(Obviously, I’ve had to reconstruct this conversation from 14 or 15-year-old memories and use minor poetic licence to do so, but it’s not a lot wrong.  In particular, the opening ‘ombudsman’ quote, the ‘small business doesn’t matter to us’ quote and the grandmother exchange are pretty much spot on.  I could never forget those.)

It was still a very expensive suit but we parted on good terms with me thinking that the whole sorry mess ought to be right in the Lib Dem’s sights.  Who would not wish to argue for rational resource allocation, a system that is genuinely open to all and not just the big players, local government that is actually local and not tied in knots by Westminster rules nor one that behaves like a distant Raj, one that is open and always on the look out for better and more efficient ways of doing things?  And this is a people-friendly and green solution;  if government action did inadvertantly push the Village over the brink into commercial failure the hardest hit would be the least mobile while congestion would certainly increase as locals would have to go further (i.e. drive further) to do their errands.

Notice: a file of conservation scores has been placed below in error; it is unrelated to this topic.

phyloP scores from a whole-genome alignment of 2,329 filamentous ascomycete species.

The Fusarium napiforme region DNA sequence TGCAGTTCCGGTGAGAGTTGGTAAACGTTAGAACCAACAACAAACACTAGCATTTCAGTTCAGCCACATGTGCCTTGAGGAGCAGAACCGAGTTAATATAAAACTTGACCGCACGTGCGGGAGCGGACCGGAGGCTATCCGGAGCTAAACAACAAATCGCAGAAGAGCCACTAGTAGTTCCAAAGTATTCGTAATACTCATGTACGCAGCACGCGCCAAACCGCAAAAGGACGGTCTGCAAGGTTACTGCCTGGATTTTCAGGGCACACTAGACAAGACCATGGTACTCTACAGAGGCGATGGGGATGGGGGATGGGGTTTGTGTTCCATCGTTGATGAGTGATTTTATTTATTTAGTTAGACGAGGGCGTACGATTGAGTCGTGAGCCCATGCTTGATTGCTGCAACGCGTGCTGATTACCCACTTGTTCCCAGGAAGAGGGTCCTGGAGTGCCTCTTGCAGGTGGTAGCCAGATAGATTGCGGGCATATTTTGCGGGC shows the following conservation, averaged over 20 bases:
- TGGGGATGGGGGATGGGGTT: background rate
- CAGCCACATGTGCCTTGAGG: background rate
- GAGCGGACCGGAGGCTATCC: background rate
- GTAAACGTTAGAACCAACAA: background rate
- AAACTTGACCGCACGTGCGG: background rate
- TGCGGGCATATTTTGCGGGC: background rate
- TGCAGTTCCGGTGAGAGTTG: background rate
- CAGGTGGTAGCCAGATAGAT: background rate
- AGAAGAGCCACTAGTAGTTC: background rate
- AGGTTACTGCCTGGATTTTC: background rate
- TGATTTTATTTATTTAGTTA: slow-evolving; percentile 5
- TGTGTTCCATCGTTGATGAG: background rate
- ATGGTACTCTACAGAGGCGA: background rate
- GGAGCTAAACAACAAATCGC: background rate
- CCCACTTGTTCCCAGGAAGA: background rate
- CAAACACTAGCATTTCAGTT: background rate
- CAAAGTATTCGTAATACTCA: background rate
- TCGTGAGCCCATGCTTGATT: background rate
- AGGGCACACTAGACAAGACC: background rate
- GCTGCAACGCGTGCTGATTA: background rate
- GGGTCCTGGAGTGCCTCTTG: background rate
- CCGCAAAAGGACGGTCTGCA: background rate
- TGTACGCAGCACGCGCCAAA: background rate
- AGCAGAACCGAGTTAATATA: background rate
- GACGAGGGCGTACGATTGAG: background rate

The council eventually settled on an alternative but stupidly expensive scheme. 

So, to all the councillors who have to make tough calls on parking, good luck.  You’ll need it.   Please avoid Ratfink’s bad example and be straight about the real motive – rational allocation of scarce spaces or fundraising and if the latter, remember to include all the costs and benefits in your evaluation.   If Westminster rules don’t allow this then lobby to change them (and especially to repatriate business rates to local control).   And remember;  one size rarely fits all, although it may be more bureaucratically tidy.